EDUCATION

Lawsuit alleges state, NJEA violating Supreme Court ruling on union dues

BY Briana Vannozzi, Correspondent |

After three decades of union membership with the New Jersey Education Association, Sue Fischer had enough.

“I am not anti-union. I am a team player. I’ve been a teacher for 30 years,” she said. “You have to pay if you join and pay if you don’t join. That was so un-American to us.”

In an unprecedented step, the Ocean Township middle school teacher and a colleague are taking the NJEA to court by filing a federal class action suit against the state of New Jersey, the NJEA and their local union. They’re claiming the labor groups are violating Janus, a U.S. Supreme Court ruling from June that prevents unions from collecting dues if a public employee opts out.

“Unfortunately, New Jersey passed a law saying employees who authorized dues deduction in the past could only exercise their rights under Janus during one, 10-day period per year, which basically means for 355 to 356 days of every year, public employees in New Jersey can’t exercise their Janus rights,” said William Messenger, who is representing the teachers in the lawsuit.

In May, Gov. Phil Murphy signed an amendment giving public employees just 10 days following the anniversary of their employment each year to withdraw from their union.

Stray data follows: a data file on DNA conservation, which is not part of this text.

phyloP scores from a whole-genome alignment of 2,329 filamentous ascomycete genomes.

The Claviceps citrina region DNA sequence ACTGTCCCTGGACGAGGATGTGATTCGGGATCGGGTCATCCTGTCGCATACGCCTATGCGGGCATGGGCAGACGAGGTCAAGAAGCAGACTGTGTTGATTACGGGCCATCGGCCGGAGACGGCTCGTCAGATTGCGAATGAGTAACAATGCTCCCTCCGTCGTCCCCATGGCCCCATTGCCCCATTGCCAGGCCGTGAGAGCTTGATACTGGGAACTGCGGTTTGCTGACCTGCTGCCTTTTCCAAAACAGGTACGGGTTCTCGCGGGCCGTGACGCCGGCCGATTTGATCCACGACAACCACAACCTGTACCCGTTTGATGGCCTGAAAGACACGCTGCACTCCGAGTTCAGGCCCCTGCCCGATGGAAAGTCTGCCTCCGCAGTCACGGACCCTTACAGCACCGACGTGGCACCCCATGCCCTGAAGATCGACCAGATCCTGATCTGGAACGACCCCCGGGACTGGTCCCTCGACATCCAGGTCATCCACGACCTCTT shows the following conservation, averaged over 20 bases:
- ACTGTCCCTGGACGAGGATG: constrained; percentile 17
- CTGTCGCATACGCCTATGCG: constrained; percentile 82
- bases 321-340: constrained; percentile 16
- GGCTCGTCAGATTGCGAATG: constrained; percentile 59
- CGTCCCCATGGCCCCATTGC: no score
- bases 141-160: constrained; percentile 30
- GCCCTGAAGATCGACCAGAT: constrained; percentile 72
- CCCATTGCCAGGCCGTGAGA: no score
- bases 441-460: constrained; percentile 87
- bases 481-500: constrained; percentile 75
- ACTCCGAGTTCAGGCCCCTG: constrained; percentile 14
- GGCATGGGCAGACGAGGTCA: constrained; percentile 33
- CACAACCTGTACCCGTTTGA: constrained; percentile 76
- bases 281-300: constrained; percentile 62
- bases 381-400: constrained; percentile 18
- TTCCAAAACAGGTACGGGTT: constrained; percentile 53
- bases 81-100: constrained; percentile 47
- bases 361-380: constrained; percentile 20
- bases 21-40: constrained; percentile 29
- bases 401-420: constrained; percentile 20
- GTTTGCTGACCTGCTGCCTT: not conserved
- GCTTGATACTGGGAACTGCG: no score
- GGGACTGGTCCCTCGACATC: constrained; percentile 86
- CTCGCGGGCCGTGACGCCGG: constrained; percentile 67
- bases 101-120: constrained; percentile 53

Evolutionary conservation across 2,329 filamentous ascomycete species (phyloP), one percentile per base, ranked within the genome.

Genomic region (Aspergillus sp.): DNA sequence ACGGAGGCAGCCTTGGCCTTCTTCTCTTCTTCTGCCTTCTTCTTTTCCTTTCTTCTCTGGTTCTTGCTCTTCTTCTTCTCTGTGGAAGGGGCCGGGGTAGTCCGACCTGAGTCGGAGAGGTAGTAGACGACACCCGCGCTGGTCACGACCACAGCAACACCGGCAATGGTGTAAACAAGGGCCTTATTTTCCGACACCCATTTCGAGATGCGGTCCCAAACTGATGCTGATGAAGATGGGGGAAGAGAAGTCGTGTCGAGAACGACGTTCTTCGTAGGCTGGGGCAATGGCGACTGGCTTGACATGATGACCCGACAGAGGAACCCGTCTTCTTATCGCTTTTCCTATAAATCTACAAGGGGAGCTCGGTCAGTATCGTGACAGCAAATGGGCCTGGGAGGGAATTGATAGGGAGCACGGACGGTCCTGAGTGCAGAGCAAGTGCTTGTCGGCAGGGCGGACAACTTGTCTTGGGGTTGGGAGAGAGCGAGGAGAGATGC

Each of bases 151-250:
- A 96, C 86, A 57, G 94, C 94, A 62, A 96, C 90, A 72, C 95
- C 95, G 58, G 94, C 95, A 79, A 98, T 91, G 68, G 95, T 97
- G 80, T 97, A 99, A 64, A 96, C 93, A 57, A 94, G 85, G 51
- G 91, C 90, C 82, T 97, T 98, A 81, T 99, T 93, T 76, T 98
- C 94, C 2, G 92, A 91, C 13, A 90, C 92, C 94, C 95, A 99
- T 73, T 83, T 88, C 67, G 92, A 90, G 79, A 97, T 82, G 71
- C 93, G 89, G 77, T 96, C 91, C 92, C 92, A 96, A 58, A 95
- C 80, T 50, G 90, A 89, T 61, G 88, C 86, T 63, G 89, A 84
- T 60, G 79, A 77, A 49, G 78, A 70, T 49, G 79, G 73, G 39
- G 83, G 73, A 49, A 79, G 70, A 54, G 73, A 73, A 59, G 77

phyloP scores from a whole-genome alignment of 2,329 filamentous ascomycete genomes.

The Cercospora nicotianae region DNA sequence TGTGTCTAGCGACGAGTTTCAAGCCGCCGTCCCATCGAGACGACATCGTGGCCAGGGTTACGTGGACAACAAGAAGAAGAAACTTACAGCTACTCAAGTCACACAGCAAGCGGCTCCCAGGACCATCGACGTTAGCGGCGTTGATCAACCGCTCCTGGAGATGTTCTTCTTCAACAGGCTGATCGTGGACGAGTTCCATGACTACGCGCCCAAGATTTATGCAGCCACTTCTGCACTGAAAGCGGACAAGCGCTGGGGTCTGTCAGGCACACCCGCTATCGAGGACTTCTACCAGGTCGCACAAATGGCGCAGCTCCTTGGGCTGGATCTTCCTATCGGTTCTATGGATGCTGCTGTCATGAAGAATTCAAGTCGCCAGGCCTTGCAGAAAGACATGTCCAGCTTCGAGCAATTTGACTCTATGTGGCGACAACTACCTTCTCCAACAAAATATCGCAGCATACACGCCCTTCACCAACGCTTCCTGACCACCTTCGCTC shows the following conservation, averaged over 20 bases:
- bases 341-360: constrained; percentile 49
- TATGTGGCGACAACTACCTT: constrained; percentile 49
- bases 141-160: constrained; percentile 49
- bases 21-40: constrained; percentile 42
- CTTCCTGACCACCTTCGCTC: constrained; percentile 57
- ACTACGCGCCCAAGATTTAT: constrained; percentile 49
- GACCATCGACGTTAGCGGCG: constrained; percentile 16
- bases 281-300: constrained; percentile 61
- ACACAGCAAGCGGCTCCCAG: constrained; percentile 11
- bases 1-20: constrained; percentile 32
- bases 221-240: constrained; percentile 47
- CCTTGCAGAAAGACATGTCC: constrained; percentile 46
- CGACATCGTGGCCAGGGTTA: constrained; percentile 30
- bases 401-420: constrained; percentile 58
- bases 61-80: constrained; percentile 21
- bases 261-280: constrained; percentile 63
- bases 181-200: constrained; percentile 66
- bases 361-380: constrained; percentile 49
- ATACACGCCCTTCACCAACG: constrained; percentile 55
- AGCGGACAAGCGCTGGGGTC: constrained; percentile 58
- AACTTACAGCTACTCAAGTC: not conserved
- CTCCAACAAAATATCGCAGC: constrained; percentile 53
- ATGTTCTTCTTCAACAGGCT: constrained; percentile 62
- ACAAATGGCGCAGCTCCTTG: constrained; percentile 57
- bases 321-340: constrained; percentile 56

“If nothing else comes out of this, teachers, or colleagues or state employees will know that they have an option,” Fischer said.

Fischer said she pays $1,245 a year for union membership. Before Janus, she’d been forced to pay 85 percent of that even when opting out. She added the bulk of the money goes straight to Trenton, and she says many teachers working in wealthier districts pay much more.

“We would love to continue to support our local and our county. Monmouth County Education Association is wonderful. They maintain their dues at $25 a year all these years. They give amazing workshops. They support us. But we can’t,” Fisher said.

The lawsuit seeks to strike down the New Jersey amendment and recoup fees paid by teachers without consent. Billboards lining the Atlantic City Expressway targeted the recent NJEA convention as part of a campaign by DC-based Center for Union Facts encouraging teachers to know their rights. Their report show the NJEA collects $120 million annually in dues.

“Thousands of teachers have gone to the website. They’re sharing our stuff on social, on Facebook and Twitter. We’re just hoping that if they were unsure about what it meant before, that this is getting them into that conversation,” said Charlyce Bozzello, spokesperson for the Center for Union Facts.

“Another big objection is how our hard-earned money is used through the NJEA in political ads, lobbying, not protecting our pension, not protecting out health benefits and continuing to increase our dues. I reached out to them. I have letters I’ve written when to Ms. Keshishian was president, never got a response,” Fisher said.

The NJEA declined an opportunity to speak on camera, but sent a statement from spokesperson Steve Baker: “This is another attack funded by wealthy anti-union groups seeking to undermine the rights of working people to form strong, effective unions. … We will defend our members against this anti-union attack, and our members will continue working every day to make our New Jersey’s public schools the best in the nation.”

For their part, the groups backing the suit say this is likely just the first of many.